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out this link.]
California Senate Bill SB577 (final version)
(Note: Text within the bill that is in Boldface has been added
as it went through the Assembly Health Committee.)
The Legislature hereby finds and declares all of the following:
(a) Based upon a comprehensive report by the National Institute of
Medicine and other studies, including a study published by the New England
Journal of Medicine, it is evident that millions of Californians, perhaps
more than five million, are presently receiving a substantial volume
of health care services from complementary and alternative health care
practitioners. Those studies further indicate that individuals utilizing
complementary and alternative health care services cut across a wide
variety of age, ethnic, socioeconomic, and other demographic categories.
(b) Notwithstanding the widespread utilization of complementary and
alternative medical services by Californians, the provision of many
of these services may be in technical violation of the Medical Practice
Act (Chapter 5 (commencing with Section 2000) of Division 2 of the Business
and Professions Code). Complementary and alternative health care practitioners
could therefore be subject to fines, penalties, and the restriction
of their practice under the Medical Practice Act even though there is
no demonstration that their practices are harmful to the public.
(c) The Legislature intends, by enactment of this act, to allow
access by California residents to complementary and alternative health
care practitioners who are not providing services that require medical
training and credentials. The Legislature further finds that these nonmedical
complementary and alternative services do not pose a known risk
to the health and safety of California residents, and that restricting
access to those services due to technical violations of the Medical
Practice Act is not warranted.
Section 2053.5 is added to the Business and Professions Code, to read:
2053.5. (a) Notwithstanding any other provision of law, a person who
complies with the requirements of Section 2053.6 shall not be in
violation of Section 2051, 2052, or 2053 unless that person does any of
(1) Conducts surgery or any other procedure on another person that punctures
the skin or harmfully invades the body.
(2) Administers or prescribes x-ray radiation to another person.
(3) Prescribes or administers legend drugs or controlled substances to
(4) Recommends the discontinuance of legend drugs or controlled substances
prescribed by an appropriately licensed practitioner.
(5) Willfully diagnoses and treats a physical or mental condition of
any person under circumstances or conditions that cause or create risk
of great bodily harm, serious physical or mental illness, or death.
(6) Sets fractures.
(7) Treats lacerations or abrasions through electrotherapy.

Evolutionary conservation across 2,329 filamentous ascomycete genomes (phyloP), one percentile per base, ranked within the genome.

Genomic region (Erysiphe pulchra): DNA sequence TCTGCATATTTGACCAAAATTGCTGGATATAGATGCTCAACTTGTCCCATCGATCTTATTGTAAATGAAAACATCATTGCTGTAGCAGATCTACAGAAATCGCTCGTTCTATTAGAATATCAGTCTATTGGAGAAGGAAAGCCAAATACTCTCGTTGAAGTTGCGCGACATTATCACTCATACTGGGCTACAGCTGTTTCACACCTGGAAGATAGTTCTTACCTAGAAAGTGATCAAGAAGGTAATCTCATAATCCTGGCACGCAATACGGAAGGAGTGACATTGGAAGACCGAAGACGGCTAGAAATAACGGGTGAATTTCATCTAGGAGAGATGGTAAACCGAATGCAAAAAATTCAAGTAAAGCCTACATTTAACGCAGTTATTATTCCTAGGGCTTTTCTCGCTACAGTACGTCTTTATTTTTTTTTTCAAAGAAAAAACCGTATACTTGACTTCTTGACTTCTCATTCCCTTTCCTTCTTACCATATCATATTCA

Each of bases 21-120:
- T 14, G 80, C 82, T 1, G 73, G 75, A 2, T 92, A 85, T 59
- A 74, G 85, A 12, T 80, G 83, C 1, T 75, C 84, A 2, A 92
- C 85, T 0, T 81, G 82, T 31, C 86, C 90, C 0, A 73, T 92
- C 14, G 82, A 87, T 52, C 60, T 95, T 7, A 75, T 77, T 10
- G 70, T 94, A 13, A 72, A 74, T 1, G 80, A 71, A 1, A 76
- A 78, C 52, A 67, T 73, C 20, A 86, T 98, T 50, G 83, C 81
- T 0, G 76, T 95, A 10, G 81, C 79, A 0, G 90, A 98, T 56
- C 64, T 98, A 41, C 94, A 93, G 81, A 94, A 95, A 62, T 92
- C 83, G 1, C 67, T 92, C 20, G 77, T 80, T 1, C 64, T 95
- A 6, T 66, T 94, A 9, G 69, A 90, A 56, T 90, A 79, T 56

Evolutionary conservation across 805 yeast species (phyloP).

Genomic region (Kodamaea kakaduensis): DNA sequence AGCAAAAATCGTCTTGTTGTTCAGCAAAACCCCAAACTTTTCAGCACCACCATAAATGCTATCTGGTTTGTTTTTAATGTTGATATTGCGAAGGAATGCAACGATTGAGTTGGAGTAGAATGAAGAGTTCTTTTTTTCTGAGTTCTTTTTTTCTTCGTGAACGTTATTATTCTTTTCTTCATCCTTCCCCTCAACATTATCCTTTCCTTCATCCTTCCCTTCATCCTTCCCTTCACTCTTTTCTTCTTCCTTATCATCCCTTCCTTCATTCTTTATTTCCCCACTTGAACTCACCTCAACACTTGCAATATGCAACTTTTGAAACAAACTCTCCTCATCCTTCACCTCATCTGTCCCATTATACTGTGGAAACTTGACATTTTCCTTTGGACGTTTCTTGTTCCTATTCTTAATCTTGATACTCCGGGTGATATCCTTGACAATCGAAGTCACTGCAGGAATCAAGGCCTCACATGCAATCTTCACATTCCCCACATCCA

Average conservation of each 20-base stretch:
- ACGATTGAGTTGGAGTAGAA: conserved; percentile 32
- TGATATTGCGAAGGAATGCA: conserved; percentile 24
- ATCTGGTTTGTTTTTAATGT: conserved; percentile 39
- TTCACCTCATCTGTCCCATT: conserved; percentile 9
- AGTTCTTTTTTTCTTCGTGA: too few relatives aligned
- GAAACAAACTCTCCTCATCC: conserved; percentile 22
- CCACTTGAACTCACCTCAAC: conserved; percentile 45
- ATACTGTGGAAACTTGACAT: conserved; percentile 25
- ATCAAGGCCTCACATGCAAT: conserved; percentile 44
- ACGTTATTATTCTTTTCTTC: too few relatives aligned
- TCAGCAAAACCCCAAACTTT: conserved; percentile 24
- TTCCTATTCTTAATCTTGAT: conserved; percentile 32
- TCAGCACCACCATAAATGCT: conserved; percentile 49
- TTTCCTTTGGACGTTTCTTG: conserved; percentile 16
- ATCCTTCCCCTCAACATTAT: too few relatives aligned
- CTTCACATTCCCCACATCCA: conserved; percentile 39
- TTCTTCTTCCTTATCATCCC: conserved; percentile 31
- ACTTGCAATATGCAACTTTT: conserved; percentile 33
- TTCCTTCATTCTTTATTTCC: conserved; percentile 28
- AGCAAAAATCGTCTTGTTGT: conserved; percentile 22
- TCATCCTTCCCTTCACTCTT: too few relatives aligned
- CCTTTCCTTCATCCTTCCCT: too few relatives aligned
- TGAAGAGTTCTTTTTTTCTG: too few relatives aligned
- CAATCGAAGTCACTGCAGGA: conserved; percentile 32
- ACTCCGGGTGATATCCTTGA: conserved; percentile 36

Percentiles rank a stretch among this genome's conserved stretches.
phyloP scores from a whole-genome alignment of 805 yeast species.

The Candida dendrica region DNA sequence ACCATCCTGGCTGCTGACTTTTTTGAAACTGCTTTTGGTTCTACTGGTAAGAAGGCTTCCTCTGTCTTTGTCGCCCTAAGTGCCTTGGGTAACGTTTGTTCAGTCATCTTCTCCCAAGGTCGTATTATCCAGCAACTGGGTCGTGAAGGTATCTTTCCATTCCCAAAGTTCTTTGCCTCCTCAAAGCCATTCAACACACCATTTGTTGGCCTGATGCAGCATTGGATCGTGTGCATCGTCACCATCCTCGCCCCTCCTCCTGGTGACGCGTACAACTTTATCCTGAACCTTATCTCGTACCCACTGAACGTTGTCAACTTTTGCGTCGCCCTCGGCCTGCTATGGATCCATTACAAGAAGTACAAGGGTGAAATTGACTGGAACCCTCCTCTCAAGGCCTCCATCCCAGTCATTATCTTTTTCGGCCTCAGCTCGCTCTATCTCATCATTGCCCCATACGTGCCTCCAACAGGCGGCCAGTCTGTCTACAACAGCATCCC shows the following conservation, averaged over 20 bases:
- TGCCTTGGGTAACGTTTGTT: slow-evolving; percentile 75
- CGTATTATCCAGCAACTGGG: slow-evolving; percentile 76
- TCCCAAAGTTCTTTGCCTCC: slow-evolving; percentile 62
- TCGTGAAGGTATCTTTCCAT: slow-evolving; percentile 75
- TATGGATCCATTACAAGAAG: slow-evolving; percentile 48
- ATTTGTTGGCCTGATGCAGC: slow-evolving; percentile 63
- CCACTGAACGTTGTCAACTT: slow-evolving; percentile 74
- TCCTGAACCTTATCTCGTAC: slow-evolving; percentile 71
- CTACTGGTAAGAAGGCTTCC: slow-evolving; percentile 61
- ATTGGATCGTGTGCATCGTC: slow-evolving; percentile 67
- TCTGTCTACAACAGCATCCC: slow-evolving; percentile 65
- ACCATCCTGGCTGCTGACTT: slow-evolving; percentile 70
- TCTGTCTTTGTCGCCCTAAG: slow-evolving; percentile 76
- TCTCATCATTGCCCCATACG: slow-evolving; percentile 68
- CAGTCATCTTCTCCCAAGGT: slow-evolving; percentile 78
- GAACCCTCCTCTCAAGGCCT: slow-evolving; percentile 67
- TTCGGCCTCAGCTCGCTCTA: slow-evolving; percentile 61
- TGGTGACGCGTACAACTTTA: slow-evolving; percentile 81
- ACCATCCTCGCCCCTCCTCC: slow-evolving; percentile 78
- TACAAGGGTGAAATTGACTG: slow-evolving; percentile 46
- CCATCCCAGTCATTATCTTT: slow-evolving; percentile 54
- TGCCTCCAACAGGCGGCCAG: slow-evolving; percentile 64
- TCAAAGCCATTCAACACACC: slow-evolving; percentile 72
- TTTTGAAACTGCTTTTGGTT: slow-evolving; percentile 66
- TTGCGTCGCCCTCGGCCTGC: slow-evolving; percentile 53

(8) Holds out, states, indicates, advertises, or implies to a client
or prospective client that he or she is a physician, a surgeon, or a physician
(b) A person who advertises any services that
are not unlawful under Section 2051, 2052, or 2053 pursuant to subdivision
(a) shall disclose in the advertisement that he or she is not licensed
by the state as a healing arts practitioner.
SECTION 3. Section 2053.6 is added to the Business and Professions
Code, to read:
2053.6. (a) A person who provides services pursuant
to Section 2053.5 that are not unlawful under Section 2051, 2052, or 2053
shall, prior to providing those services, do the following:
(1) Disclose to the client in a written statement
using plain language the following information:
A) That he or she is not a licensed physician.
(B) That the treatment is alternative or
complementary to healing arts services licensed by the state.
(C) That the services to be provided are
not licensed by the state.
(D) The nature of the services to be provided.
(E) The theory of treatment upon which the
services are based.
(F) His or her educational, training, experience,
and other qualifications regarding the services to be provided.
(2) Obtain a written acknowledgement from
the client stating that he or she has been provided with the information
described in paragraph (1). The client shall be provided with a copy
of the written acknowledgement, which shall be maintained by the person
providing the service for three years.
(b) The information required by subdivision
(a) shall be provided in a language that the client understands.
(c) Nothing in this section or in Section 2053.5
shall be construed to do the following:
(1) Affect the scope of practice of licensed
physicians and surgeons.
(2) Limit the right of any person to seek
relief for negligence or any other civil remedy against a person providing
services subject to the requirements of this section.